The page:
News Briefs | Angle
Behind the Veil
On the refusal of education to Muslim girls wearing hijab in Karnataka
11 Feb, 2022
THE KARNATAKA HIJAB row is this—some girl students came wearing the attire to a college and they were refused entry saying it went against the uniform code; they protested saying this was part of their religion; the issue escalated across the region; the Bharatiya Janata Party (BJP) state government stepped on the side of the college; and now, it will be tested in the judiciary. The issue is fertile for everyone to have a stand at any end of the ideological spectrum. If you are a feminist, then you would presumably be for women having the right to wear what they want. But there also cannot be any doubt that the hijab stands for the subjugation of woman. What if a woman voluntarily demands this subjugation? This should be the liberal standpoint, but liberalism is also about true individual freedom and if a woman is conditioned since birth to cover herself while men have no such religious regulation, then how can it be freedom? If you are an orthodox Hindu, then the violation of the uniform code is yet another attempt of the takeover of public spaces by a minority religion. For the Muslim orthodoxy, it is simply what their religion states and that is inviolable even though these were rules made 1,400 years ago for a society that has nothing in common with the present.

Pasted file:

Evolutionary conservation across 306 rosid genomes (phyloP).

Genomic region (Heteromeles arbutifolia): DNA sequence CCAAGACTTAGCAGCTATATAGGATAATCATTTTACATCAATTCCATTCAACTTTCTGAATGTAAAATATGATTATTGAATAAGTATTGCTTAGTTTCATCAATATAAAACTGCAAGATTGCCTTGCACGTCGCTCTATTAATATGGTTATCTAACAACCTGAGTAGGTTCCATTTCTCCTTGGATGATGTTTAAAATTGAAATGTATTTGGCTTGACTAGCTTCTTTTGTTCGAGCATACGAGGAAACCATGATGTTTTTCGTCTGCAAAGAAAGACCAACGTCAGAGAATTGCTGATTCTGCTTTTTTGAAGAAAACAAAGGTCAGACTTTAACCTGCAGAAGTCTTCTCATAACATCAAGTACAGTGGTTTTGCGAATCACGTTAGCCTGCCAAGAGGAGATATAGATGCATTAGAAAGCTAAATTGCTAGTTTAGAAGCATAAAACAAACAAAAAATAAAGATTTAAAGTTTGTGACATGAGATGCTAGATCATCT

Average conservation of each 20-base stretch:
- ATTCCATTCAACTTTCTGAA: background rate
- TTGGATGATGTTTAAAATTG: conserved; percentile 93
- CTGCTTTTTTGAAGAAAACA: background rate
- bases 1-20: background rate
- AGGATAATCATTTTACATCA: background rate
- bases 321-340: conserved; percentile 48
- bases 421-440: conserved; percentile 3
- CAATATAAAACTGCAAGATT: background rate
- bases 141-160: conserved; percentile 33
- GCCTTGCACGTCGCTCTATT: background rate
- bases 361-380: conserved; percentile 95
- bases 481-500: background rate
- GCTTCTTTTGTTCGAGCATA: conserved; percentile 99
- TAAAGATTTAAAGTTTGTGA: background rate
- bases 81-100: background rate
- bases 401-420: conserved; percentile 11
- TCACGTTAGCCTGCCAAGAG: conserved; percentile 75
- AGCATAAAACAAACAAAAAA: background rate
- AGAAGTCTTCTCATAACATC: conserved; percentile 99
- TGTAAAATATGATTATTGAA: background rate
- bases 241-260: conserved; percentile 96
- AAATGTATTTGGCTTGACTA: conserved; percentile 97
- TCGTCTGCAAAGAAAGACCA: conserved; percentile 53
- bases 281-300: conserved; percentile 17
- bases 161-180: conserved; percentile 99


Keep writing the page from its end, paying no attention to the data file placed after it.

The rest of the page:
There is also the question without which there would no issue at all. Why have uniforms in colleges for students who are adults or near that age? But that is less interesting territory unlike the hijab where everything is cut and dried for whoever looks at it with the lens of their choice. In an ideal world, all religions would be seen for what they are—cults that gained respectability purely because of the numbers involved. But the world is what it is, and there is no ignoring the reality of its features and their competing tug of wars.
There is one clear irony in the denial of education to Muslim girls if they don’t follow the dress code. Forcing women to not wear a dress in a particular manner does nothing to increase their independence. Precisely because the pull of religion is so strong, parents would rather not send them to a college with such a rule than allow them to remove the hijab. The alternative would be a religious institution where all such orthodox symbols are reinforced. If Muslim girls have to discard the hijab, the way to do it is more secular education. And equal rights. A Uniform Civil Code is a better end to chase than get distracted by issues like the wearing of hijab. Such a code will hopefully be fair and in keeping with the ethos of the present age. Reformations must stick, otherwise they are illusions to be politically exploited. Which is why far away from Karnataka, in Uttar Pradesh, both BJP and the Samajwadi Party (SP), the two main contenders in the Assembly election, are hoping for the hijab issue to spill over.
About The Author
Madhavankutty Pillai has no specialisations whatsoever. He is among the last of the generalists. And also Open chief of bureau, Mumbai
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